Posted in | Machine-Vision

Stanford Researchers Design New 4D Camera with Extra-Wide Field of View

Based on a technology originally described by Stanford Researchers over two decades ago, a new camera has been built which could produce the kind of information-rich images that robots require to navigate the world. This camera, which creates a four-dimensional image, can also capture approximately 140 degrees of information.

Assistant Professor Gordon Wetzstein, left, and postdoctoral research fellow Donald Dansereau with a prototype of the monocentric camera that captured the first single-lens panoramic light fields. (Image credit: L.A. Cicero)

We want to consider what would be the right camera for a robot that drives or delivers packages by air. We’re great at making cameras for humans but do robots need to see the way humans do? Probably not.

Donald Dansereau, a Postdoctoral Fellow in Electrical Engineering

Keeping robotics in mind, Dansereau and Gordon Wetzstein, Assistant Professor of Electrical Engineering, along with colleagues from the University of California, San Diego have developed the first-ever single-lens, wide field of view, light field camera, which they are showcasing at the computer vision conference CVPR 2017 on July 23rd.

At this time in technology, robots have to move around, collecting different views, if they want to comprehend certain aspects of their environment, such as movement and material composition of various objects. This camera could allow them to collect much of the same information in a single image. The Researchers also see this employed in augmented and virtual reality technologies as well as in autonomous vehicles.

“It’s at the core of our field of computational photography,” said Wetzstein. ”It’s a convergence of algorithms and optics that’s facilitating unprecedented imaging systems.”

From a peephole to a window

The difference between viewing through a normal camera and the new design is like the difference between looking through a window and a peephole, the Researchers said.

A 2D photo is like a peephole because you can’t move your head around to gain more information about depth, translucency or light scattering. Looking through a window, you can move and, as a result, identify features like shape, transparency and shininess.

Donald Dansereau, a Postdoctoral Fellow in Electrical Engineering

That extra information is procured from a type of photography called light field photography, first defined in 1996 by Stanford Professors Marc Levoy and Pat Hanrahan. Light field photography captures the same image as a conventional 2D camera plus information relating to the direction and distance of the light hitting the lens, generating what is termed as a 4D image. A well-established feature of light field photography is that it allows users to refocus images after they are captured because the images include information relating to the light position and direction. Robots might use this to see through rain and other things, which could make their vision unintelligible.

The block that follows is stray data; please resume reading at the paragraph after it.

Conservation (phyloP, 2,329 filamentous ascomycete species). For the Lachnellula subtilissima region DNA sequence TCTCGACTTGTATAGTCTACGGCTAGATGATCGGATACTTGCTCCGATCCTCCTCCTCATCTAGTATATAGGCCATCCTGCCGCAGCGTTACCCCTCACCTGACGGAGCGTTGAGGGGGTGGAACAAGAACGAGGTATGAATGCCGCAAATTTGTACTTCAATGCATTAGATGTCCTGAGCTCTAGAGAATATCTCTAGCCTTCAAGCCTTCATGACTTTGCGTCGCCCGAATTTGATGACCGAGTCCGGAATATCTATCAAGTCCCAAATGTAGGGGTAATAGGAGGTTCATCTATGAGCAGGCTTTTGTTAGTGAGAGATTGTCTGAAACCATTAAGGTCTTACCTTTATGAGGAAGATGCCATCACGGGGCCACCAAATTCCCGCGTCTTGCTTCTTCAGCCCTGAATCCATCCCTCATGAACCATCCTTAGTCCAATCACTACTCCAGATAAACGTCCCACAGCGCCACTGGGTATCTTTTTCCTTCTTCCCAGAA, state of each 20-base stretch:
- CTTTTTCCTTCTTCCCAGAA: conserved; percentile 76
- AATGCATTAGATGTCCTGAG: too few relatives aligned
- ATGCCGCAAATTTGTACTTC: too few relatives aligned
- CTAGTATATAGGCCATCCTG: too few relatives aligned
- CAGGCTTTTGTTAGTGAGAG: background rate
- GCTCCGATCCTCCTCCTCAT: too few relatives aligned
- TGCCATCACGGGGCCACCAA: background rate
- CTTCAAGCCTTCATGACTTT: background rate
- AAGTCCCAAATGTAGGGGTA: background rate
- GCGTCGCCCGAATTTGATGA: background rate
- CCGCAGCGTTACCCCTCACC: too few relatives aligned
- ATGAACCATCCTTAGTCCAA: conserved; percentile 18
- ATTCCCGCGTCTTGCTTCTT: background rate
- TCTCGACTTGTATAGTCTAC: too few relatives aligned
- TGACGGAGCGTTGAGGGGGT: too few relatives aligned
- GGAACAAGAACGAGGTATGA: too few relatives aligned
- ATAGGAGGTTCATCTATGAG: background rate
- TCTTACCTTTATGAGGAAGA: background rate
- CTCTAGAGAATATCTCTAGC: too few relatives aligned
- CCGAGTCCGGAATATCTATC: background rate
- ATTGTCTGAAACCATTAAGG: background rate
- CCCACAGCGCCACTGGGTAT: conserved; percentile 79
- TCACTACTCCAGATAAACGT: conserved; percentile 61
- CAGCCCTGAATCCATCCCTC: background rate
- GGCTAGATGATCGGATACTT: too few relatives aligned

The very wide field of view, which includes almost a third of the circle around the camera, comes from a specifically designed spherical lens. However, this lens also created an important hurdle: how to interpret a spherical image onto a flat sensor. Earlier approaches to solving this issue had been heavy and susceptible to error, but merging the optics and fabrication expertise of UCSD and the signal processing and algorithmic expertise of Wetzstein’s lab brought about a digital solution to this issue that not only leads to the formation of these extra-wide images but improves them.

Robotics up close

This camera system’s wide field of view, potential compact size and comprehensive depth information are all necessary features for imaging systems integrated into wearables, autonomous vehicles, robotics and augmented and virtual reality.

“It could enable various types of artificially intelligent technology to understand how far away objects are, whether they’re moving and what they’ve made of,” said Wetzstein. “This system could be helpful in any situation where you have limited space and you want the computer to understand the entire world around it.”

Although it can also function like a conventional camera at great distances, this camera is engineered to optimize close-up images. Examples where it would be predominantly useful include landing drones, robots that have to move through small areas and self-driving cars. As part of an augmented or virtual reality system, its depth information could bring about more continuous renderings of real scenes and support improved integration between those scenes and virtual components.

The camera is presently a proof-of-concept and the team is aiming to develop a compact prototype next. That version would hopefully be adequately small and light to test on a robot. A camera that humans could wear may then follow.

Many research groups are looking at what we can do with light fields but no one has great cameras. We have off-the-shelf cameras that are designed for consumer photography. This is the first example I know of a light field camera built specifically for robotics and augmented reality. I’m stoked to put it into peoples’ hands and to see what they can do with it.

Donald Dansereau, a Postdoctoral Fellow in Electrical Engineering

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